lnp3 at panix.com
Tue Sep 2 19:02:30 MDT 2003
12 years ago before I began work at Columbia University I was unemployed
for about 4 months. It was not only depressing; my days were filled with
great anxiety about whether I would ever work again. Shortly after I began
work, I read an excerpt from a book titled "Executive Blues" by J. G. Meyer
that had appeared in the excellent Harpers magazine and bought it
immediately. It has remained on my bookshelf all these years until I began
reading it about a week or so ago. Obviously it is as timely as ever. I
have no idea what became of Meyer. After writing this book, he switched
careers from corporate America back into journalism where he started. All I
can say is that is a really great book as this excerpt should demonstrate:
I once read a story in which a young German soldier, shattered by his
experiences on the eastern front in World War II, is visited by the ghost
of his father. The soldier asks the father, who had been killed in World
War I, for help in understanding all the terrible things he has seen.
"How could I know?" the ghost answers. "I'm only nineteen years old! I'm
not as old as you are!"
I too have questions. Mostly they're pitiful little questions, and I have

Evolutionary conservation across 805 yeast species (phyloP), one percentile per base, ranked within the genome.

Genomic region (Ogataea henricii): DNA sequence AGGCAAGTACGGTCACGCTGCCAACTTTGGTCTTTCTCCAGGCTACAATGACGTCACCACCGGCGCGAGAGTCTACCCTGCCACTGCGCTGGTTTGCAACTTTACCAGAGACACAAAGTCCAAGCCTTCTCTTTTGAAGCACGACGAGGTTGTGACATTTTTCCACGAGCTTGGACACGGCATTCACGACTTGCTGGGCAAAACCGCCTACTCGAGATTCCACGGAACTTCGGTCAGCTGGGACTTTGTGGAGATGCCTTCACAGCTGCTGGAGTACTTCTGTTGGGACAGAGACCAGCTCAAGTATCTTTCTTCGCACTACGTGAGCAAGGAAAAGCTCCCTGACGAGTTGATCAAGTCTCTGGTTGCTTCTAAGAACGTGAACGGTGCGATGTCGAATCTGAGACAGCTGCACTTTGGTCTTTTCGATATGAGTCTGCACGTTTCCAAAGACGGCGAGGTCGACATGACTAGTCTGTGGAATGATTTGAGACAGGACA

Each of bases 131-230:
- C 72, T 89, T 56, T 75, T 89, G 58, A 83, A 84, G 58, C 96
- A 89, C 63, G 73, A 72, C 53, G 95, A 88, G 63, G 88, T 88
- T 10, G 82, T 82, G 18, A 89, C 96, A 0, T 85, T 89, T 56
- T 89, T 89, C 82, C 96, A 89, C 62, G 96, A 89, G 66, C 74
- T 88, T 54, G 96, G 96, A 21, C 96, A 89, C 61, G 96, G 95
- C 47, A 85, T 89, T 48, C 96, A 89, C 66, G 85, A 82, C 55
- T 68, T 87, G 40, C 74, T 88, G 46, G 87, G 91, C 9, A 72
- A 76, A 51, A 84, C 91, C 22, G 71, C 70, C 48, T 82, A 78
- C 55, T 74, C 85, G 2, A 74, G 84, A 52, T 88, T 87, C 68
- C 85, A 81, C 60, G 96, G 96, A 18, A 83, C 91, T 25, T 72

the whole world to search for answers. Therefore it seems strange that
there is no human being on the face of the earth to whom I feel I can go
with a reasonable hope of getting answers.
Where can someone in my situation look for help?
The answer, I think, is nowhere. Actually, in my situation it's all but
forbidden to ask for help--to let anyone know that you feel the need for
help. Suppose you learn, for example, that a job apparently well suited to
your experience is vacant at the Magma Corporation. You send in your
resume, and in your cover letter you'd like to say not only that this job
interests you and that you think you're probably pretty well qualified for
it but that, hey, you're hot to trot--out of work for months now, finding
it both scary and boring as hell. Give me a chance, you want to say, and
I'll show myself to be the most grateful, loyal, hardworking S.O.B. on the
North American continent.
Help! you wanna say. Help me and I'll make you glad you did!
But you can't. You just can't. Everybody who's supposed to know says you'd
This question of help gives rise to some of the trickiest little paradoxes
in the life of a jobless white-collar worker in the 1990s.
For most of us--the ones who don't have an uncle in the CEO's office at
General Motors or an old college roommate who's now under secretary of
state--those relatively few people capable of being helpful can be very,
very hard to ask. To ask for help is to risk looking lost, pathetic,
outside the charmed circle. It's to risk a very hard rejection. It's to
risk making yourself look contemptible and therefore unworthy of the very
assistance you want and need so badly.
You can try, of course. I tried. When I got into trouble at McDonnell
Douglas I bought lunch for a man I'd once worked for, a famously
influential p.r. executive whom I'd left voluntarily and with whom I'd
stayed on distantly friendly terms over the years. I invited him to lunch
because I knew for a fact that he had good jobs to dispense. I told
him--being about as candid as it's possible for me to be about such
things--that I was in serious need of work.
He said he'd get back to me, and he never did.